Protests convulse global politics, but it’s what happens when they die down that can really make a difference.
Thirty years after the fall of the Berlin Wall, the EU remains divided in one important regard. A new Carnegie Europe poll shows that surprisingly many senior EU officials from the ex-communist states feel they are not being treated equally.
Fifteen years after the 2004 enlargement, the EU still behaves as two halves rather than a whole. The real source of tensions is unfamiliarity with the nature of East-West differences rather than the differences themselves.
Turkey’s incursion into northern Syria has put further strain on its soured relationship with the EU.
The European Commission’s new president should act decisively to make deliberations in Brussels more accountable to voters and national parliaments.
Trump and Brexit are challenging Europe’s defense cooperation. The incoming European Commission will need to devote time and effort to make up for any shortfall.
The political dynamics of the wider European space have changed dramatically in recent years. The directions of democratic influence now run multiple ways, and the core assumptions underpinning EU democracy support policies need to be rethought.
Mass protests garner significant attention, but what happens next is just as vital for achieving real and lasting change.
The European Commission has become more involved in EU defense policy. To see changes implemented, however, it must prove it can help the EU develop into a more capable defense actor.
The United States and Europe are erroneously banking on sanctioning Turkey to contain the fallout in Syria. Instead of sanctions, the West needs to devise a mutually agreed plan of action with Ankara.
Global problems require complex solutions. The current growing global disorder in its many forms makes the case for a reimagined international peace project, albeit a very different one from that of a century ago.
Russia continuously uses energy politics as a foreign policy instrument, thwarting EU diversification efforts, setting foot in the MENA region, and establishing itself as a major supplier of energy to China.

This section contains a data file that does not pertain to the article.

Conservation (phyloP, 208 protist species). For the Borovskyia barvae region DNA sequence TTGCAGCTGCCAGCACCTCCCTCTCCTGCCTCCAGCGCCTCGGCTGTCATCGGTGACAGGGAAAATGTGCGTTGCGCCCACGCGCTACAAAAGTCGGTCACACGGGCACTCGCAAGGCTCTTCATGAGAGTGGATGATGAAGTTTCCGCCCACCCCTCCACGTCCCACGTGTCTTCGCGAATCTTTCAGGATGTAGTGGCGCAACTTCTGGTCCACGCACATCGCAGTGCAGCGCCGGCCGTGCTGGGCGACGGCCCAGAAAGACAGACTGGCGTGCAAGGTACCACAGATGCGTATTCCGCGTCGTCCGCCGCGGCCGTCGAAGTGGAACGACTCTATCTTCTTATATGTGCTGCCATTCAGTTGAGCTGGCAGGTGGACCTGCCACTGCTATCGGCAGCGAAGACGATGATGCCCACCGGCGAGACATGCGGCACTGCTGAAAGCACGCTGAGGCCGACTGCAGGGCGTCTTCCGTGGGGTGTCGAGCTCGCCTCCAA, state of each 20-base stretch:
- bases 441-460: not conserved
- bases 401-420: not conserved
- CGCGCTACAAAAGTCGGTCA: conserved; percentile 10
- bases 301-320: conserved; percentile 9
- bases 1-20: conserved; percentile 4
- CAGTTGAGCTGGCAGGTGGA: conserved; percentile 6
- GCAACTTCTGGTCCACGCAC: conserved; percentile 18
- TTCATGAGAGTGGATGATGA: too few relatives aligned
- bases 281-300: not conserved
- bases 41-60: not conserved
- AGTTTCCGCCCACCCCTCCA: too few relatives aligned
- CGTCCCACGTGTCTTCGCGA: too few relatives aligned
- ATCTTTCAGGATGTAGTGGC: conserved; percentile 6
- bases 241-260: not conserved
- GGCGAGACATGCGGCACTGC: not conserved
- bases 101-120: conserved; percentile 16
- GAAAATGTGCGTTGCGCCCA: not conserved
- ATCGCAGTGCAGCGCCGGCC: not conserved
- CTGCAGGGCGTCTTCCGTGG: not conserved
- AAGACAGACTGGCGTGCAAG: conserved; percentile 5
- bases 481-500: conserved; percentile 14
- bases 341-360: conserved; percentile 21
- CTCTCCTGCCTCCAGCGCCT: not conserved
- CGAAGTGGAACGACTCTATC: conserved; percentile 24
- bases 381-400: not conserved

In the seventy years since the founding of the People’s Republic of China, the country’s image in Europe has changed dramatically.
British leader Boris Johnson’s plans were thrown into disarray when the UK’s Supreme Court ruled that his recent suspension of Parliament was unlawful. What does this mean for Brexit?
Getting national legislators more involved in EU affairs could help the European Parliament boost its legitimacy in the eyes of voters.
When the EU’s new top brass take over in Brussels, they will inherit four overarching problem areas. Each will need to be carefully managed.
In light of big geopolitical changes, the EU has focused on improving its microlevel democracy support. But it most urgently needs a rethink at the macrolevel of its democracy strategy.
A survey of young Russians shows growing dissatisfaction. Within only one year, trust in key political institutions and state-controlled media declined and protest participation increased.
Brexit opens up many geopolitical questions. Not in the least, the UK, the EU, and the United States will have to decide how to work together or independently.
Thirty years after the 1989 reunification, Europe remains a political pygmy. The EU needs a serious foreign and defense policy if it wants to become a credible global player.